Showing posts from March, 2014

Take control of your stash!

Hi, my name is Jane, and I am a fabric stasher. At least once a day someone will walk into The Drapery and mutter guiltily about how they shouldn't even be looking at fabric, given the size of their stash at home. Raise your hand if you can relate. I can! I recently decided I needed to do something about my own fabric hoarding so I thought I'd share a few tips that have been working for me. 1. No fabric is 'too precious to use'. It's fabric . It's meant to be sewn into something . I remind myself that I have honestly never regretted cutting into 'special' fabric. My son chose some stunning silk brocade that my mum had brought back from India, for the wall pocket that holds his books by his bed. It's used and appreciated every day. Some voile in a beautiful but difficult geometric print made a luxurious dress lining. I boldly snipped into some Nani Iro double gauze from a couple of years ago to make a shirt. And I stitched a dress from Libert

What can you make with brushed cotton?

The Drapery has recently received some really lovely Japanese brushed cotton fabrics, and the weather here is beginning to make them look so appealingly snuggly. So what can you use brushed cotton for? Cool weather garments We tried one of our favourite shirt patterns, the Esme by Sew Liberated, in  Nani Iro 'Birds Eye' brushed cotton. We think you'll agree, it's such a lovely match of pattern and fabric. This garment will be on display in-store. (For as long as one of us can resist snaffling it home to wear.) Sew Liberated - Esme - in Nani Iro brushed cotton FYI: this top used 2 metres of fabric at 110cm wide.  You can use brushed cotton in pretty much any circumstance where you would use cotton flannel / flannelette. It's slightly sturdier (very stable to work with) and has a slightly less fluffy surface, making it more appropriate for daywear. We can also imagine: button-up shirts, dresses  and skirts for women and children, kids' pants, scarves.

Merchant & Mills Factory Dress

Here at The Drapery we recently received our second shipment of patterns from the incredibly stylish UK company Merchant & Mills . Originally Merchant & Mills released their patterns in single-size format on sturdy brown cardboard, which was lovely but a bit inaccessible to overseas shoppers due to postage and sizing uncertainty. Their new 'Classic Export' pattern range brings us multi-size patterns in standard envelopes. Hooray! The instructions are all contained on a double-sided A4 sheet. The diagrams are charmingly hand-drawn. The pattern is printed on quality paper that's sturdier than standard tissue. (extra scribbles on instructions are my notes to self) I chose to make the Factory Dress for its combination of austerity, comfort and - let's face it - kind of schoolgirl sassiness. To up the 'Depression-Era Chic' factor I selected this beautiful, drapey  Yuwa Japanese cotton that has a definite dusty-old-armchair vibe. The pattern de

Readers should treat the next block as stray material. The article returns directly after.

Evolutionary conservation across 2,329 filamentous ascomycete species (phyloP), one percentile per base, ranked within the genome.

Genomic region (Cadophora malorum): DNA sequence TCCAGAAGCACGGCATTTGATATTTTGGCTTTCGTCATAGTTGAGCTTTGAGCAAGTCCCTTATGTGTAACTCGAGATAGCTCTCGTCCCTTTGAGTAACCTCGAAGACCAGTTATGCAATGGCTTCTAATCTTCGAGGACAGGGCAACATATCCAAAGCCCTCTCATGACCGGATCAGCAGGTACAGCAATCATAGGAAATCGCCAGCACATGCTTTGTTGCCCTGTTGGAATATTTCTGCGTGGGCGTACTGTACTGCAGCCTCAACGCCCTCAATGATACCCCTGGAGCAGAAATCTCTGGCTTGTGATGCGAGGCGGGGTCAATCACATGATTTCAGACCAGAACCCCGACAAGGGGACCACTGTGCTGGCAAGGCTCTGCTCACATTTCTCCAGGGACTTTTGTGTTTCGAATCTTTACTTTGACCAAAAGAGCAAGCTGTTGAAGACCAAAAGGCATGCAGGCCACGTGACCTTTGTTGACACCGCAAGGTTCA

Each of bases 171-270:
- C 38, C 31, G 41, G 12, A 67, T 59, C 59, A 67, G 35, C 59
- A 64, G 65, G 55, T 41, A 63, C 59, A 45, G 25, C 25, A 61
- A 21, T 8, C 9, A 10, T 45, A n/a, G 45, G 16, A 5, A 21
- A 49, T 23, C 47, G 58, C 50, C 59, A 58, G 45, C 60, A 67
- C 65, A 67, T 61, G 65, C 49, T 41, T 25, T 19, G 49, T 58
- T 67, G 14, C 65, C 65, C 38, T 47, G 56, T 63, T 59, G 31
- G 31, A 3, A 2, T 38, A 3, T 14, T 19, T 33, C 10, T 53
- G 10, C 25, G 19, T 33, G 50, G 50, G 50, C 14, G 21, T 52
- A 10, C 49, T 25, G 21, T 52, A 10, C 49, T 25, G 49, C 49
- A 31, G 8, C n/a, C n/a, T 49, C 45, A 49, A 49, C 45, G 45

New: some Amys and an Anna Maria

Amy Butler 100% cotton voile in two beautiful floral designs from her range 'Hapi', just in time for the last blast of summer weather we're having. Incredibly silky and floaty. How lovely would these look as a Saltspring Dress from Sewaholic? Or a Victory Satsuki  (pattern in-store)? Below is a new Amy Butler quilting cotton we simply couldn't resist. The colours are even more vivid in person. And this is a quilting cotton from Anna Maria Horner's Dowry range: 'Dresden Bulbs'. Voiles are $35.20/m (137cm wide) and quilting cottons are $23.65/m. - Jane & Fiona xx

What's so wonderful about Liberty Tana Lawn?

You may have noticed our excitement at The Drapery when we received our first and second shipments of Tana Lawn  by Liberty of London. And we've just placed an order for more, due mid-2014. But what is it about Liberty that makes it so coveted among sewists? Let us count the ways.... It feels so luxurious. Liberty Tana Lawn is an extremely tight weave of very fine, long-staple cotton. This produces a silky feel and drape that is simply addictive to wear! 'Lawn' refers to a crisp, light and tightly woven cotton fabric and 'Tana' came from Lake Tana, near the original source of the cotton in the Sudan. (Find more history here .) Yet it's easy-care cotton. Wash-and-wear just like any other cotton: the strength of the fabric holds up beautifully, creases iron out easily and the prints stay sharp and vivid. Its washability (and dense prints) actually make Liberty great for children's clothing. It's stable and accurate to cut and sew. Liberty T